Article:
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Aug 16, 2022

New information on ‘gigantic jet’ lightning bursts that reach toward space

Posted by in categories: climatology, satellites

A detailed 3D study of a massive electrical discharge that rose 50 miles into space above an Oklahoma thunderstorm has provided new information about an elusive atmospheric phenomenon known as gigantic jets. The Oklahoma discharge was the most powerful gigantic jet studied so far, carrying 100 times as much electrical charge as a typical thunderstorm lightning bolt.

The gigantic jet moved an estimated 300 coulombs of electrical charge into the ionosphere—the lower edge of space—from the thunderstorm. Typical bolts carry less than five coulombs between the cloud and ground or within clouds. The upward discharge included relatively cool (approximately 400 degrees Fahrenheit) streamers of plasma, as well as structures called leaders that are very hot—more than 8,000 degrees Fahrenheit.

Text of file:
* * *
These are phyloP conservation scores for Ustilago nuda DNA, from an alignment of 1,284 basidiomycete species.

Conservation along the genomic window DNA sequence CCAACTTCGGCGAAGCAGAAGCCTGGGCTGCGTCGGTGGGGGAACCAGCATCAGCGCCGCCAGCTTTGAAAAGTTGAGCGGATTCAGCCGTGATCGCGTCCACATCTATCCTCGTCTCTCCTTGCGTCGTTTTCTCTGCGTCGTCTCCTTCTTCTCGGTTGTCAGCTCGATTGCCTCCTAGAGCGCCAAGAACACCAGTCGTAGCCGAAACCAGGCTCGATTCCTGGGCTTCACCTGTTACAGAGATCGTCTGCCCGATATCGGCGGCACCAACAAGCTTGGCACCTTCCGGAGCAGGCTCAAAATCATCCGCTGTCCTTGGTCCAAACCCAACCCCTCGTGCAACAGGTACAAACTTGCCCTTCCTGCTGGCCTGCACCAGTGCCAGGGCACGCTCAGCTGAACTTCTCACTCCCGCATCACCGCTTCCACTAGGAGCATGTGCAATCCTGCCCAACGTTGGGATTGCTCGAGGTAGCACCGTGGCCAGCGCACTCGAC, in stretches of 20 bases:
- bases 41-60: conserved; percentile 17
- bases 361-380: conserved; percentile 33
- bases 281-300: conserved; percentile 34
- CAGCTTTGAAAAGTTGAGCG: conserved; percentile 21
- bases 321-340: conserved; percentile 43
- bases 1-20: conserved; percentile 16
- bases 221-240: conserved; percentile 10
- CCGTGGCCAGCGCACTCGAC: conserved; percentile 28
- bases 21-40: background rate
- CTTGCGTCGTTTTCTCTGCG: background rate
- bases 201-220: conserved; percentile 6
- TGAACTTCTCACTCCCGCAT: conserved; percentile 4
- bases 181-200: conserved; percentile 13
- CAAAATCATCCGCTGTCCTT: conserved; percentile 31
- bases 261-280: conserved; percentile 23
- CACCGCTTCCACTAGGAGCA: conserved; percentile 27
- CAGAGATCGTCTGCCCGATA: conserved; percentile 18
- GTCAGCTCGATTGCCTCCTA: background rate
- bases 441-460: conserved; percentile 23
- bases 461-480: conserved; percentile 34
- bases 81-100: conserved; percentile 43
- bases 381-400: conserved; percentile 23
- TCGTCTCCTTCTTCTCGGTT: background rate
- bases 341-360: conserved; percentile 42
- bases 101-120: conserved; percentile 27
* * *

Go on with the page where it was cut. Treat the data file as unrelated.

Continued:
“We were able to map this gigantic jet in three dimensions with really ,” said Levi Boggs, a research scientist at the Georgia Tech Research Institute (GTRI) and the paper’s corresponding author. “We were able to see very high frequency (VHF) sources above the cloud top, which had not been seen before with this level of detail. Using satellite and , we were able to learn where the very hot leader portion of the discharge was located above the cloud.”

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